Single flights and more dual work follow, along with cross-country trips, perhaps to New Bedford. It is up to the student to set his own pace. When he has logged a minimum of 45 hours in the air, he becomes eligible to take the government examination for his Private Pilot's License, which entitles him to carry passengers.
Like other forms of education, learning to fly is not inexpensive. Even though the Club owns one plane and rents its other at low rates, the expenses--of frequent mechanical check-ups, of hanger space and steep insurance rates--add up. The yearly Club membership fee is $45. Each hour in the air costs $7 in the Cessna 120, and $9.50 in the Luscombe 8F. Since all members are expected to fly a minimum of one hour per month during the seven hour per month during the seven month school year, the minimum annual cost of belonging totals almost $100. Flying additional hours adds to the cost, of course, but, because of the fixed membership fee, make each hour flown less expensive.
Although one member, George F. Baker '61, holds an Instructor's License, and gives as much free help as possible to new members, a professional instructor must be hired for the rest of the time. The standard fee is $5 for each hour in the air.
Pleasure and Utility
In view of the not insignificant money and time involved, says D'Costa, the question is: "why fly?" First, it's fun. Though members may find it difficult to articulate their enthusiasm, a Club bulletin spoke touchingly of "deep spiritual satisfactions." Second, knowing how to fly can be a valuable skill--professionally, perhaps, and certainly as a hobby.
Good Safety Record
In addition to questions of time and finance, some students have asked about the safety of a light plane. "Flying yourself," answers D'Costa, "is certainly far safer than driving in Boston or taking a nocturnal walk beside the Charles." The Club's safety record has been excellent: a professional company, East Coast Aviation, regularly services the plane; no one is allowed to take off unless weather conditions are judged safe, usually "C.A.V.U." (ceiling and visibility unlimited); and a member may solo only after both his instructor and the club officers are sure of his ability to cope with whatever situations might arise.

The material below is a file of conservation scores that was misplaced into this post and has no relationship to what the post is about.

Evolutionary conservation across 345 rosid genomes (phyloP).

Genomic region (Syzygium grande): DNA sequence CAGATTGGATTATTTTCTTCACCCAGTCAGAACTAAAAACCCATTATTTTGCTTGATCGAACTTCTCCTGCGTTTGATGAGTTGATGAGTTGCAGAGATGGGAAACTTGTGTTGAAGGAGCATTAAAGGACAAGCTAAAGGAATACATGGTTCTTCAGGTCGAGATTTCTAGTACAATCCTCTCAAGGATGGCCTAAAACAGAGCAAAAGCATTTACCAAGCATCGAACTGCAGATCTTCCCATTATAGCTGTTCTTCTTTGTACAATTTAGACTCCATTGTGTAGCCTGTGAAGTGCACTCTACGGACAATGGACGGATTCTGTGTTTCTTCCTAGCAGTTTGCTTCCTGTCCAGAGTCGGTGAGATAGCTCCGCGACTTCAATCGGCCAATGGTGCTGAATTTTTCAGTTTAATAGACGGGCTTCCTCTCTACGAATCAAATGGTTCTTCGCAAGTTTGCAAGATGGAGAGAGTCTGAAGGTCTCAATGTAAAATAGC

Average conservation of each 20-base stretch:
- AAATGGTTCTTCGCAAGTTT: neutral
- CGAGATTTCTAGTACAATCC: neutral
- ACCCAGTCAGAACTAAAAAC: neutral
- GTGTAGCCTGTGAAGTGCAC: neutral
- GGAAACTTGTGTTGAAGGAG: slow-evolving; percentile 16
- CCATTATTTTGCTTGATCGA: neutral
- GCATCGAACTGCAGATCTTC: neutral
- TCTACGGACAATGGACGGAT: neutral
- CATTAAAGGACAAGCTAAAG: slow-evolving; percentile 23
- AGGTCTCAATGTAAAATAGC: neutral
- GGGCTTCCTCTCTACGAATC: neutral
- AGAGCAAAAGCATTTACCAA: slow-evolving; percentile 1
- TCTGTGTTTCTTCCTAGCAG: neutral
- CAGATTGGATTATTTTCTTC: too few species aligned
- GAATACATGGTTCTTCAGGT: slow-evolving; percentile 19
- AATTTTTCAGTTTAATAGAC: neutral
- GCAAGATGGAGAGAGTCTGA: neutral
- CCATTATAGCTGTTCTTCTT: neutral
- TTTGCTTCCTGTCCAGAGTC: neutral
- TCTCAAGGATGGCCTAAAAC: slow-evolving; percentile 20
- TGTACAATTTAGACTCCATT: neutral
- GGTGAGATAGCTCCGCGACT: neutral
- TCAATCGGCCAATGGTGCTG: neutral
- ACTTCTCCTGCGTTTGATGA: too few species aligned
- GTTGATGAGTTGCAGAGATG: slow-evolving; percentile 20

The Club could not exist as a well equipped and active group were it not for a group of University graduates who form the Harvard Aviation Foundation, an advisory board for the club. It is the Foundation, not the Club, which actually holds ownership of the new Luscombe 8F; and the advice of Foundation members, many of whom are prominent in aviation circles, guides Club policies.
As a service to the University community, the Club last spring offered a charter flight service on an informal non-profit basis. The pilot and his passengers divided costs, giving passenger an inexpensive trip, and the pilot more hours logged toward his commercial rating. Although requests were heavy, only a half dozen flights could be arranged, because of flying conditions and scheduling problems. This year, charter flights will be dropped, except, perhaps, on an informal basis.
But the central activity--"furnishing Harvard men with an opportunity to fly themselves"--continues, and any student who wants to become a pilot, whether or not he has ever been off the ground, is welcome in the Club. It is not a sport for the indolent, but to those who are serius, flying offers real satisfactions.